Sullivan v. United States of America, No. 1:2015cv01280 - Document 10 (C.D. Ill. 2015)

Court Description: ORDER and OPINION entered by Chief Judge James E. Shadid on 11/2/15. Sullivan's Motion to Vacate, Set Aside, or Correct Sentence pursuant to § 2255 1 is DENIED. This matter is now terminated. SEE FULL WRITTEN ORDER. (FDT, ilcd)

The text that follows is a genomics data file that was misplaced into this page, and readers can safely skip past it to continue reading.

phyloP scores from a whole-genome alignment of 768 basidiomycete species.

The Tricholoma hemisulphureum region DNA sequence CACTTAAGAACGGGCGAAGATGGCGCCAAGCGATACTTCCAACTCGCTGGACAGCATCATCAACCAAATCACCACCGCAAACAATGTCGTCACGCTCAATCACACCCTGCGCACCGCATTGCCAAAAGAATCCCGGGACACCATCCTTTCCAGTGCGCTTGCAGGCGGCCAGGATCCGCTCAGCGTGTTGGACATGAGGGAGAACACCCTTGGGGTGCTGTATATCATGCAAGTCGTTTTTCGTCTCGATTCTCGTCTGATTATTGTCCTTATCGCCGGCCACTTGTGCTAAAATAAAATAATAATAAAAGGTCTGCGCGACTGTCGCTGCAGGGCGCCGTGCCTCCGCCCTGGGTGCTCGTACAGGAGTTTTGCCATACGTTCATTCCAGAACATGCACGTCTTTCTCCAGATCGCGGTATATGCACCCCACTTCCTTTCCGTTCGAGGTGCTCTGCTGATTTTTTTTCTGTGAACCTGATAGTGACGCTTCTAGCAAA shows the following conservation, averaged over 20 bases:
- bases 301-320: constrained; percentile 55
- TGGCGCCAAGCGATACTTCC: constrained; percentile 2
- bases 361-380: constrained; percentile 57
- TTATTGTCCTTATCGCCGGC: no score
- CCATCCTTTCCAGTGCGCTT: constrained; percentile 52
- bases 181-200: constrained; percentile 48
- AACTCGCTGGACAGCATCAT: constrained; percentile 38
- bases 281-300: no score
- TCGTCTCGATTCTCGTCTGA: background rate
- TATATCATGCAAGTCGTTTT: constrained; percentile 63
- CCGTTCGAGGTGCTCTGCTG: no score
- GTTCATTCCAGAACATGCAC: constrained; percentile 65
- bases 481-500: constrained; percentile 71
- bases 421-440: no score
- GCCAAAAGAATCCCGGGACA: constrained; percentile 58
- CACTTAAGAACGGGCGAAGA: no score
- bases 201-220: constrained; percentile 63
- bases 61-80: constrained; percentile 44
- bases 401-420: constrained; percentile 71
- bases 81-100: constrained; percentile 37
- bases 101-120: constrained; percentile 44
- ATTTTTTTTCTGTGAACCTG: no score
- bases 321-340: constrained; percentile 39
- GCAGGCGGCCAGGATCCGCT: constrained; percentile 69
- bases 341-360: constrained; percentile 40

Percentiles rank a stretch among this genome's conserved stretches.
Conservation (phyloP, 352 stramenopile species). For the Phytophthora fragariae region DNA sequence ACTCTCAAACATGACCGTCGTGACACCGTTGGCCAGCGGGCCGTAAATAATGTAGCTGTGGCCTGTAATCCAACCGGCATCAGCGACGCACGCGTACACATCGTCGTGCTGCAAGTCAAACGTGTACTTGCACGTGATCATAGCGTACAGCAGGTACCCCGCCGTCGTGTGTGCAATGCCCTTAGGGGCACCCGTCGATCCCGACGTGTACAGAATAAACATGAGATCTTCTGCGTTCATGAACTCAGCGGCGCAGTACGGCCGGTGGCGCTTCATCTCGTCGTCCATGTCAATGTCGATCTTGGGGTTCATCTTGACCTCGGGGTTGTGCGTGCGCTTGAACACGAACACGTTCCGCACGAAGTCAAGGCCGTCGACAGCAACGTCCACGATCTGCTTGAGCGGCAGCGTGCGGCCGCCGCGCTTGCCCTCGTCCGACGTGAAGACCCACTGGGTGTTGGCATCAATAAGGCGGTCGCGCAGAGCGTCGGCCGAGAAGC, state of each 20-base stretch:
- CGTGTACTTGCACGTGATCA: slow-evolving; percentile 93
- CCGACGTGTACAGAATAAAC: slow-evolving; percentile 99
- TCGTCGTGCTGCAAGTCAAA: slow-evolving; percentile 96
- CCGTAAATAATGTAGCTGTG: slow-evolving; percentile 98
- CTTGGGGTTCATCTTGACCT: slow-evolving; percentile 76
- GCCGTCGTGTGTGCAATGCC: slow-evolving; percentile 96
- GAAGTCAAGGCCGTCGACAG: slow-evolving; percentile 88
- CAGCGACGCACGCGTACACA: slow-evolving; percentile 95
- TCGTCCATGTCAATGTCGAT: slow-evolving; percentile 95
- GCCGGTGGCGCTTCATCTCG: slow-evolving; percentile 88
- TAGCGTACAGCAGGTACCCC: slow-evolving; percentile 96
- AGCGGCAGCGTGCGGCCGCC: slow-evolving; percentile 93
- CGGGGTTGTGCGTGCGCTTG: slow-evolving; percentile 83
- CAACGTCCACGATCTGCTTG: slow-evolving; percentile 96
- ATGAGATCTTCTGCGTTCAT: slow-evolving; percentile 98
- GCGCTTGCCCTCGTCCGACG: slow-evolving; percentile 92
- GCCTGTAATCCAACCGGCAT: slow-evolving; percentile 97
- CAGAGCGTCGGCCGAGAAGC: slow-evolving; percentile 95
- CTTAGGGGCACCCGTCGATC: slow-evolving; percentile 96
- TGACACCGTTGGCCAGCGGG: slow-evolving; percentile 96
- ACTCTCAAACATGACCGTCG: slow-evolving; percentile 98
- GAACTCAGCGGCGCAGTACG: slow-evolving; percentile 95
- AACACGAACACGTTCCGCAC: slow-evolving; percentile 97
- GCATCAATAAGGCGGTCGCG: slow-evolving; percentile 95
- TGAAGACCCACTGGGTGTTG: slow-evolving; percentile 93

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Sullivan v. United States of America Doc. 10 E-FILED Monday, 02 November, 2015 09:28:35 AM Clerk, U.S. District Court, ILCD UNITED STATES DISTRICT COURT CENTRAL DISTRICT OF ILLINOIS MATTHEW G. SULLIVAN, Petitioner, v. UNITED STATES OF AMERICA, Respondent. ) ) ) ) ) ) ) ) ) Case No. 15-1280 ORDER This matter is now before the Court on Petitioner, Matthew G. Sullivan’s (“Sullivan”), Motion to Vacate, Set Aside, or Correct Sentence pursuant to 28 U.S.C. § 2255. For the reasons set forth below, Sullivan’s § 2255 Motion [1] is DENIED. BACKGROUND On August 22, 2012, Sullivan was indicted on a charge of conspiracy to manufacture, distribute, and possess with the intent to distribute more than 280 grams of crack cocaine. In February 2014, he was also charged in a superceding indictment with conspiracy to distribute and possess with the intent to distribute at least 280 grams of crack cocaine. The Government notified Sullivan of its intent to seek an enhanced sentence under 21 U.S.C. § 841(b)(1)(A), which would have had him facing a mandatory life sentence due to his two prior felony drug convictions and the drug weight involved in the conspiracy. The Government then extended a proposed plea agreement to Sullivan’s counsel providing for Sullivan to plead guilty to the conspiracy count, an agreed sentence of 26 years’ imprisonment, and the Government’s reliance on only one of his prior felony drug convictions for purposes of sentence enhancement. Sullivan accepted the plea offer, providing for a sentence of 26 years’ imprisonment pursuant to Fed.R.Crim.P. 11(c)(1)(C), on March 6, 2014, after a lengthy plea colloquy. The document further provided the parties’ agreement that Sullivan was only eligible for a two-level decrease for acceptance of responsibility, was responsible for at least 2.8 kilograms but less than 8.4 kilograms of crack cocaine, and was eligible for a four-level increase for role in the offense. That being said, there was no agreement as to Sullivan’s total offense level or criminal history category. Despite an advisory guideline range of 360 months to life, Sullivan was sentenced to 312 months’ imprisonment pursuant to the agreed term agreement. Sullivan now brings this § 2255 motion in which he argues that his guilty plea was not knowingly and voluntarily made due to counsel’s ignorance of relevant law . The Government has filed its response, and this Order follows. DISCUSSION A petitioner may avail himself of § 2255 relief only if he can show that there are “flaws in the conviction or sentence which are jurisdictional in nature, constitutional in magnitude or result in a complete miscarriage of justice.” Boyer v. United States, 55 F.2d 296, 298 (7th Cir. 1995), cert. denied, 116 S.Ct. 268 (1995). Section 2255 is limited to correcting errors that “vitiate the sentencing court’s jurisdiction or are otherwise of constitutional magnitude.” Guinan v. United States, 6 F.3d 468, 470 (7th Cir. 1993), citing Scott v. United States, 997 F.2d 340 (7th Cir. 1993). A § 2255 motion is not, however, a substitute for a direct appeal. Doe v. United States, 51 F.3d 693, 698 (7th Cir.), cert. denied, 116 S.Ct. 205 (1995); McCleese v. United States, 75 F.3d 1174, 1177 (7th Cir. 1996). Federal prisoners may not use § 2255 as a vehicle to circumvent decisions made by the appellate court in a direct appeal. United States v. Frady, 456 U.S. 152, 165 (1982); Doe, 51 F.3d at 698. Accordingly, a petitioner bringing a § 2255 motion is barred from raising: (1) issues raised on direct appeal, absent some showing of new evidence or changed circumstances; (2) -2- nonconstitutional issues that could have been but were not raised on direct appeal; or (3) constitutional issues that were not raised on direct appeal, absent a showing of cause for the default and actual prejudice from the failure to appeal. Belford v. United States, 975 F.2d 310, 313 (7th Cir. 1992), overruled on other grounds by Castellanos v. United States, 26 F.3d 717, 710-20 (7th Cir. 1994). Sullivan would appear to be barred from bringing this § 2255 motion by virtue of the fact that his plea agreement contains a waiver of his right to bring a collateral attack on his sentence. So long as the plea agreement stands, the waiver of the right to appeal or pursue collateral relief must generally be enforced. Id., citing United States v. Wagner, 103 F.3d 551 (7th Cir. 1996); Jones v. United States, 167 F.3d 1142, 1144-45 (7th Cir. 1999) (finding that the right to appeal can survive a waiver where the agreement itself is involuntary, the trial court relied on a constitutionally impermissible factor, or the sentence exceeded the statutory maximum). The validity of the appeal waiver depends on whether the waiver was “express and unambiguous” and whether the record clearly shows that the waiver was made “knowingly and voluntarily.” United States v. Woolley, 123 F.3d 627, 632 (7th Cir. 1997) Sullivan attempts to void the plea agreement and waivers contained therein by claiming that he received ineffective assistance of counsel. The seminal case on ineffective assistance of counsel is Strickland v. Washington, 466 U.S. 668 (1984). In Strickland, the Court stated that in order for a prisoner to demonstrate that counsel's performance fell below the constitutional standard, the petitioner would have to show that "counsel's representation fell below an objective standard of reasonableness." Strickland, 466 U.S. at 687-88. A prisoner must also prove that he has been prejudiced by his counsel's representation by showing "a reasonable probability that but for counsel's unprofessional errors, the result of the proceeding would have been different." Id. at 694. The -3- courts, however, must "indulge a strong presumption that counsel's conduct falls within the wide range of reasonable professional assistance." Id. at 690. To satisfy Strickland’s prejudice prong in this case, Petitioner must demonstrate through objective evidence a reasonable probability that, but for counsel’s purportedly erroneous advice, he would not have entered the guilty plea and would have insisted upon going to trial. Woolley, 123 F.3d at 635. “It is far from obvious how a petitioner is expected to make such a showing, but it is clear that ‘merely making such an allegation is insufficient.’” United States v. Ryan, 986 F.Supp. 509, 513 (N.D.Ill. 1997), citing Key, 806 F.2d at 139; see also McCleese v. United States, 75 F.3d 1174, 1179 (7th Cir. 1996) (requiring that the petitioner establish through objective evidence that he would not have accepted the plea). Here, Sullivan argues that his plea (which included waivers of the right to bring a direct appeal and collateral attack) was not knowingly and voluntarily entered into as a result of ineffective assistance of counsel. Specifically, he claims that he repeatedly requested a requirement that his prison term be within a defined range or follow from a shared assessment that a particular range applied as provided by Freeman v. United States, 131 S.Ct. 2685, 2697 (2011), and insurance that he would be able to benefit from any amendment to the Guidelines that would reduce his offense level. But for counsel’s advice that Freeman did not apply to him because he was a career offender, Sullivan claims that he would not have accepted the plea offer and caused himself to forfeit the opportunity to benefit from a reduction under Amendment 782. Sullivan’s counsel, Rob Alvarado, has filed an Affidavit in this matter. In the Affidavit, Attorney Alvarado states that there was no discussion about the inclusion of a guideline range when Sullivan rejected the first plea agreement; rather, following a lengthy discussion, Sullivan rejected the agreement because of the amount of prison time (288 months) and for personal family reasons. -4- Attorney Alvarado’s Affidavit indicates that Sullivan’s main objective was to achieve a lower term of imprisonment, which he unsuccessfully attempted to do. The Government had already agreed to lower the agreed sentence from 324 months to 288 months and drop a 2-level gun enhancement, which would potentially allow Sullivan to obtain a one-year sentence reduction for successfully completing the RDAP program. At no time did Sullivan state that he would accept the plea agreement if it would include a guideline range. While Attorney Alvarado was preparing for trial, including going over the evidence with his client and discussing possible defenses, Sullivan asked if the plea agreement was still available and instructed Alvarado to tell the Government that he was interested in pleading guilty. The Government indicated that the agreement was still available but would not be considered timely and would require a 312-month term of imprisonment. The Affidavit states that Attorney Alvarado and Sullivan had another lengthy discussion about the proposal, and Sullivan accepted it. Again, he asserts that Sullivan’s main objective was the amount of prison time, given that the alternative was life imprisonment if convicted of the most serious charges. Sullivan did raise the issue of Freeman’s applicability to his case sometime after rejecting the initial plea offer. Attorney Alvarado explained to him that as a career offender, § 3582 relief would not be available to him because no retroactive amendment to the guidelines would affect that status; he also advised Sullivan that the plea agreement being offered was non-negotiable. While neither plea agreement stated that Sullivan would be a career offender, both agreements noted the possibility that the Court could determine that he was a career offender, and the offers were both within the range that he would have faced as a career offender. A review of the transcript of the plea hearing reveals that Sullivan had completed several years of college education. After a detailed discussion of the maximum sentence he could face, -5- Sullivan received a lengthy explanation of the waiver provision and its consequences during the plea colloquy. As set forth below, this explanation was more than sufficient to remedy any misinformation (or lack of information) that may have been provided by his counsel with respect to the waiver or penalty provisions, and hence, he has failed to demonstrate actual prejudice under Strickland. This same dialogue also demonstrates the knowing and voluntary nature of Sullivan’s waiver and guilty plea, as well as his competency. When the Court accepted Sullivan’s guilty plea, it held a lengthy change of plea hearing pursuant to Rule 11 of the Federal Rules of Criminal Procedure. Rule 11 “provides protection for those who voluntarily choose to waive their constitutional right to a trial by pleading guilty while ensuring an adequate record to insulate the plea from appellate and collateral attacks.” Key v. United States, 806 F.2d 133, 136 (7th Cir. 1986). Rule 11 also provides for a colloquy that “exposes the defendant’s state of mind in the record through personal interrogation.” Id., citing United States v. Fountain, 777 F.2d 351, 356 (7th Cir. 1985). This aspect of the Rule 11 hearing is especially important with respect to subsequent collateral proceedings, because the representations made by the defendant during a plea colloquy, as well as any findings made by the judge accepting the plea, constitute a formidable barrier in any subsequent collateral proceeding. Id., citing Thompson v. Wainwright, 787 F.2d 1447 (11th Cir. 1986); Blackledge v. Allison, 431 U.S. 63, 97 S.Ct. 1621, 1629 (1977). Furthermore, “[s]olemn declarations in open court carry a strong presumption of verity.” Blackledge, 97 S.Ct. at 1629. After a careful review of the transcript of Petitioner’s Rule 11 hearing, the Court finds that he has failed to overcome the strong presumption of verity which attached to the statements of voluntariness and understanding that he made during that hearing. The pertinent portion of the record reveals the following colloquy between Sullivan and the Court after he was placed under oath: -6- THE COURT: . . . Mr. Alvarado, have you had a chance to go over the superseding indictment with Mr. Sullivan? MR. ALVARADO: I have, Judge. THE COURT: And do you believe any further reading or explanation is required? MR. ALVARADO: No. We will waive that. THE COURT: And are you ready then to proceed to the plea through the plea agreement as it pertains to the superseding indictment? MR. ALVARADO: We are, Judge, and the plea is to Count 1 of the superseding indictment. THE COURT: Okay. Which is conspiracy to manufacture, distribute, and possess with intent to distribute cocaine base? MR. ALVARADO: Yes, Judge. THE COURT: The plea also is -- okay, and Mr. Sullivan, is that your understanding? THE DEFENDANT: Yes, Your Honor. THE COURT: forward, sir? Okay. Are you prepared to go THE DEFENDANT: Yes, Your Honor. THE COURT: Okay. Would you stand and raise your right hand please? (The defendant was sworn.) BY THE COURT: Q. All right. Very good. Okay. Mr. Sullivan, you're now under oath. I'm going to ask you a number of questions about the plea agreement. We will go over it. If you have any questions or you do not hear me, please ask me to repeat it. If you answer my -7- questions, I can only assume that you heard it and/or understood it; fair enough? A. Fair enough. Q. Have you received a copy of the superseding indictment against you and have you had a chance to discuss your case fully with Mr. Alvarado? A. Yes, Your Honor. Q. Have you had a chance to read and discuss this plea agreement with Mr. Alvarado before you signed it? A. Yes, Your Honor. Q. Do you think that you understand the terms of the plea agreement? A. I fully understand them, Your Honor. Q. Does the plea agreement represent the entire understanding that you have with the government? A. Yes, Your Honor. Q. Has anyone made any promises or assurances to you that are not in the plea agreement in order to get you to plead guilty? A. No, Your Honor. Q. Has anyone threatened you in any way to get you to accept this plea agreement? A. No, Your Honor. Q. The offense you are pleading guilty to is a felony offense. And if your plea is accepted, you will be adjudged guilty of that offense and that adjudication may deprive you of valuable civil rights such as the right to vote, the right to hold public office, the right to serve on a jury and the right to possess any kind of a firearm. Do you understand that? A. Yes, I do, Your Honor. -8- Q. Page two then, paragraph five says that you're going to plead guilty to Count 1. Paragraph 7 are the elements of the charges against you which the government would have to prove beyond a reasonable doubt. First, the conspiracy in Count 1 existed. And second that you knowingly became a member of the conspiracy with an intention to further the conspiracy, and that is, as charged, the conspiracy to manufacture, distribute, and possess with the intent to distribute cocaine base. Do you understand the elements of the charges against you? A. Yes, Your Honor. Q. And that the government would have to prove those beyond a reasonable doubt before you could be convicted? A. Yes, Your Honor. Q. There is, further in paragraph seven, to establish the mandatory minimum sentence of 20 years and to increase the statutory maximum term of imprisonment to life, the United States would have to prove beyond a reasonable doubt that the conspiracy involved at least 280 grams of cocaine base and that the amount of cocaine base attributable to you through your conduct and the conduct of your co-conspirators was reasonably foreseeable to be 280 grams. Do you understand that, sir? A. Yes, Your Honor. Q. All right. Paragraph 8, it indicates that only one prior felony drug conviction will be relied upon for the purpose of enhancing your sentence. That would mean that the crime you're pleading guilty to carries at least 20 years in prison and up to life in prison, a fine of up to $20 million, at least ten years and up to a lifetime of supervised release, a $100 special assessment, and the forfeiture of items that are going to be listed in the forfeiture which we will address those in a little bit. Do you understand that? A. Yes, I do, Your Honor. Q. Supervised release term has its own terms and conditions. Any violation of those terms and conditions could result in your supervised release period being revoked and you being imprisoned for all or part of the supervised release period without credit for time previously served. Do you have any questions about that? -9- A. No, Your Honor. Q. Restitution, I don't know if that's at issue or not. If it is at issue, it is something that will be determined at a sentencing hearing, that is, if there are any victims or costs that are associated under the Restitution Act that I should impose. I will be made aware of those. Both sides will have a n opportunity to be heard. I will make that determination at the sentencing. Do you understand that? A. Yes, Your Honor. Q. Paragraphs 11 and 12 talk about appeal rights and your waiver of those rights and rights to collateral attack and the waiver of those rights. Federal law affords you a right to appeal the final decision of the district court including the conviction and/or the sentence imposed. Paragraph 11 goes on to tell me that you understand these rights of appeal; that you have thoroughly discussed these with Mr. Alvarado; that you knowingly and voluntarily waive your right to appeal any and all issues relating to this plea agreement to the conviction and to the sentence so long as this sentence of imprisonment is 312 months and the amount of any fine or restitution and term of supervised release are served within the maximum provided in the statutes of conviction. Do you understand that? A. Yes, Your Honor. Q. And that you're doing this in order to enter into this agreement with the government. Do you understand that? A. Yes, Your Honor. Q. Paragraph 12 discusses a different type of postconviction attack. You have the right to attack the conviction and/or the sentence imposed collaterally on the grounds that it was imposed in violation of the Constitution or laws of the United States, or that you received ineffective assistance from your attorney, or that the Court was without proper jurisdiction, or that the conviction and/or the sentence was otherwise subject to collateral attack. This paragraph again goes on to tell me that you fully understand this right that you have, that you have discussed this thoroughly with Mr. Alvarado, that you knowingly and voluntarily waive this right to collateral attack the conviction and/or the sentence with one exception, and that - 10 - is you may raise on collateral attack the claims which relate directly to the negotiation of the waiver. Do you understand that? A. Yes, Your Honor. Q. Other than that you waive this right in order to enter into this agreement with the government; is that correct? A. Yes, Your Honor. Q. Okay. Now I understand that this is an agreement to 312 months; is that your understanding? A. Yes, Your Honor. Q. If I don't accept this agreement, you will have a right to withdraw your guilty plea. Do you understand that? A. I do, Your Honor. Q. Nonetheless though, a presentence report is going to be ordered and there is going to be a calculation of the advisory sentencing guidelines as we are required to do. Okay? And those advisory sentencing guidelines will set forth what I'd ultimately determine the sentence would be other than this if it were not for this plea agreement. Do you understand that? A. I understand that. Q. So I'm pretty sure that you and Mr. Alvarado have had a chance to discuss how the Sentencing Guidelines might apply, I would assume, in negotiating this deal here; is that correct? A. Yes, Your Honor. THE COURT: Mr. Alvarado, when you had these discussions, can you tell me where you thought the ballpark might be? MR. ALVARADO: Certainly. Your Honor, if my client was not facing mandatory life in prison, he would be considered a career offender under the Sentencing Guidelines. Therefore his guideline range would be 262 to 327 months. - 11 - BY THE COURT: Q. All right. Mr. Sullivan, in spite of the agreement, the guidelines have to be correctly calculated and so a probation report is going to be completed. You, Mr. Alvarado, and Mr. Walters would you have an opportunity to review that report and challenge any reported facts as reported by the Probation Office. So, if there had been no agreement as to what the sentence would be then any estimate Mr. Alvarado gave you might be different from the sentence I might impose. Do you understand that? A. I fully understand that. Q. With that in mind then there are also, under different circumstances, opportunities for departures, not opportunities, but the law allows me to depart upward or downward from that range as it is determined depending on certain factors. So the imposition of a sentence could be greater or lesser than any guideline range sentence. Do you understand that? A. I do understand that. THE COURT: With that in mind, is there anything else the parties need to be addressed before I ask Mr. Sullivan how he pleads? MR. WALTERS: Not from the United States, Your Honor. MR. ALVARADO: Nothing else, Your Honor. THE COURT: Okay. In that regard then, Mr. Sullivan, how do you plead to conspiracy to manufacture, distribute, and possess with the intent to distribute cocaine base? THE DEFENDANT: Guilty. THE COURT: I find that you are fully competent and capable of entering an informed plea; that you are aware of the nature of the charges and the consequences of the plea; that the plea of guilty is a knowing and voluntary plea supported by an independent basis in fact containing each of the essential elements of the offense. Gentlemen, given that this case has gone on for some time, and I'm very familiar with the amount of discovery and the amount of time that you have both put into this, and, Mr. Alvarado, you specifically with Mr. Sullivan, I have options to defer accepting this - 12 - plea until after a Presentence Report is done, but I can also accept it today as well. Is there -- does anybody wish to be heard on me deferring? Otherwise, I'm willing to accept this. MR. WALTERS: Your Honor, we would ask that you accept it. I'm certain his guideline range is going to be come in within the range that we've agreed to. I don't think that there will be a basis for the Court to reject, but I leave it to your discretion, but we have no objection your accepting. MR. ALVARADO: Your Honor, we would ask that you accept the plea agreement today because we know for a fact that the advisory range would be 262 to 327. THE COURT: Okay. Then I will accept the plea. I will accept the plea. And you are now adjudged guilty of that offense. During the presentence investigation, the probation officer determined that Sullivan would be a career offender as a result of his prior felony convictions. Sullivan objected to the proposed findings regarding the drug quantity, possession of a firearm during the offense, a pattern of criminal conduct as a livelihood, and role in the offense. He also argued that he was entitled to a two-level reduction pursuant to Amendment 782. The Government objected to this request, asserting that because this was an agreed term plea, “any amendment to the advisory guidelines that affects the base offense level will not have an impact on the agreed sentence of imprisonment.” Sullivan then withdrew his request for the two-level reduction and objection to the role in the offense enhancement. After resolving the objections, the applicable guideline range was 360 months to life, well above the 312 months provided in the plea agreement, and Sullivan was sentenced to 312 months’ imprisonment. Even assuming that counsel’s performance was deficient, Sullivan fails to demonstrate prejudice by showing that but for the alleged errors, the result of the proceeding would have been different. This is because the inclusion of either of the exceptions set forth in Freeman would not change the outcome in his case. - 13 - Although a final sentence may be modified when a defendant has been sentenced based on a sentencing range that was subsequently lowered by the Sentencing Commission, a reduction can only be made where the sentence was based on the subsequently lowered range and the reduction would not contravene the policy statements of the Sentencing Commission. United States v. Stevenson, 749 F.3d 667, 669 (7th Cir. 2014). In determining whether a sentence should be reduced, Sentencing Commission policy statements indicate that the court should substitute only the amended Guidelines, “leaving all other guidelines decisions made during the initial sentence unaffected.” Id., at 670. The Seventh Circuit has held that where, as here: [A] defendant’s conduct-based offense level exceeds the career offender guideline . . . and the defendant is sentenced based on the higher offense level, his sentence cannot be later reduced below the career offender level, provided the original sentencing court found that he was a career offender. Id. In this case, Sullivan’s career offender guidelines would have been 292 to 365 months, whereas his offense based guidelines were 360 to life imprisonment, and the Court clearly found him to be a career offender. Under Stevenson, a further reduction would reduce his term below the career offender guidelines and therefore be inconsistent with the Sentencing Commission’s policy statements. See also, United States v. Williams, 694 F.3d 917, 919 (7th Cir. 2012) (holding that a reduction would not be available to career offender where career offender offense level exceeded offense level as reduced under U.S.S.G. § 2D1.1.) As such, Sullivan would not be entitled to any further reduction even if his agreed term plea agreement had contained a Freeman exception, and he has failed to demonstrate prejudice from counsel’s representation. He is therefore not entitled to the relief requested. - 14 - CERTIFICATE OF APPEALABILITY To obtain a certificate of appealability, a petitioner must make “a substantial showing of the denial of a constitutional right.” 28 U.S.C § 2253(c)(2). The petitioner must also show that “jurists of reason would find it debatable whether the district court was correct in its procedural ruling.” Slack v. McDaniel, 529 U.S. 473, 484 (2000). “Where a plain procedural bar is present and the district court is correct to invoke it to dispose of the case, a reasonable jurist could not conclude either that the district court erred in dismissing the petition or that the petitioner should be allowed to proceed further.” Id. Here, no reasonable jurist could conclude that Sullivan’s claim was not flatly contradicted by the law of this Circuit. Accordingly, this Court will not issue him a certificate of appealability. CONCLUSION For the reasons set forth herein, Sullivan’s Motion to Vacate, Set Aside, or Correct Sentence pursuant to § 2255 [1] is DENIED. This matter is now terminated. ENTERED this 2nd day of November, 2015. s/ James E. Shadid James E. Shadid United States District Judge - 15 -